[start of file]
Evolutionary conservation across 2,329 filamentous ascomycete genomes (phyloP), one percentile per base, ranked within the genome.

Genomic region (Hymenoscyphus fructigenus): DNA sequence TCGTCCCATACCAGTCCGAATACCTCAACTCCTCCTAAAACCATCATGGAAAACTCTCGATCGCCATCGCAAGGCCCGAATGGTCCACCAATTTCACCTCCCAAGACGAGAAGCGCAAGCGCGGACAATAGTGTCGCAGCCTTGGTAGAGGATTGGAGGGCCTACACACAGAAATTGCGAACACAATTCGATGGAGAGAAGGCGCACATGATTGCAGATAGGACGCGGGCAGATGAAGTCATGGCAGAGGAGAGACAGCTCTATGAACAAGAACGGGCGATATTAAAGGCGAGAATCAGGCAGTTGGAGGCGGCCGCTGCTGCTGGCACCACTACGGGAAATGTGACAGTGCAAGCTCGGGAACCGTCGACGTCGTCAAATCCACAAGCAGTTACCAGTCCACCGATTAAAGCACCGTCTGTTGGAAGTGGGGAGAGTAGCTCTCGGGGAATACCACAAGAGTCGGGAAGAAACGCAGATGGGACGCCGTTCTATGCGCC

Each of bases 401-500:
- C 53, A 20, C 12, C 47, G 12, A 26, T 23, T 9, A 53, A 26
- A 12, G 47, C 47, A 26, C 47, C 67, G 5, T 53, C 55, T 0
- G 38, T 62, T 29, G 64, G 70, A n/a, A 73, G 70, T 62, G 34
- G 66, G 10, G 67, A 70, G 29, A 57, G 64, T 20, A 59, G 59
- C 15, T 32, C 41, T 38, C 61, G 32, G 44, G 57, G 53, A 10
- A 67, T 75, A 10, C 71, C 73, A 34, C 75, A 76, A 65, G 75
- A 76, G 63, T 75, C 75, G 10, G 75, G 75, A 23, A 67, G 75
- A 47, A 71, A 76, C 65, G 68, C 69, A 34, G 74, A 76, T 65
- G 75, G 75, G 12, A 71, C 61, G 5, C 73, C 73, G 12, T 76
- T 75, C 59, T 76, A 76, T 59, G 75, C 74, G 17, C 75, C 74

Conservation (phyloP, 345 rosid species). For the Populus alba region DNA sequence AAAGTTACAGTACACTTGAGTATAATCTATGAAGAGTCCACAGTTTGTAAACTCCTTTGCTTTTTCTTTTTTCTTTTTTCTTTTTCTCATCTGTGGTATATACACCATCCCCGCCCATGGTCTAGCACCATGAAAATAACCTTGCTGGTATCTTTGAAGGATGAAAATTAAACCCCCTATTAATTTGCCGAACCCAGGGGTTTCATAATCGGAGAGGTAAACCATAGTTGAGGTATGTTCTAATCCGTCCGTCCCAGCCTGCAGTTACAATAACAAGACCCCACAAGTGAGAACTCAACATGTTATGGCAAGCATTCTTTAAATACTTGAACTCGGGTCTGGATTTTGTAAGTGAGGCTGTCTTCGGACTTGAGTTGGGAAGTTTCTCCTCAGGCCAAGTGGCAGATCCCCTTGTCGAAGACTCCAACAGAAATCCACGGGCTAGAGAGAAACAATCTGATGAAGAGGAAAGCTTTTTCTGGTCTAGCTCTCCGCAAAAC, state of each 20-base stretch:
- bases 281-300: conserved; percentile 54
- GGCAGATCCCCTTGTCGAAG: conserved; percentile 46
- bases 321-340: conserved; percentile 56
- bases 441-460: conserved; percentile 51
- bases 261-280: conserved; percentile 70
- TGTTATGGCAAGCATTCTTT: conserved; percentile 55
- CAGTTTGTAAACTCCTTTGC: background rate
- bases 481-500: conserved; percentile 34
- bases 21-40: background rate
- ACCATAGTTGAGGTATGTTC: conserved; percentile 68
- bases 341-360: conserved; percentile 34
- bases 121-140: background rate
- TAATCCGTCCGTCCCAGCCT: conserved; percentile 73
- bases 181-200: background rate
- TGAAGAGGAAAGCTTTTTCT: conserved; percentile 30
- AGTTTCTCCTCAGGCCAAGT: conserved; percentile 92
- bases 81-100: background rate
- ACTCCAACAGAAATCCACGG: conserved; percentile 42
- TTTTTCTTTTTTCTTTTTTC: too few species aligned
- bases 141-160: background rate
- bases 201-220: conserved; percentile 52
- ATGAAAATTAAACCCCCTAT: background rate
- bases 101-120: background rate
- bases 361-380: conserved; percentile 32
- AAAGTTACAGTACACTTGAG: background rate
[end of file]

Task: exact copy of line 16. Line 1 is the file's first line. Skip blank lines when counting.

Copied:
- GGCAGATCCCCTTGTCGAAG: conserved; percentile 46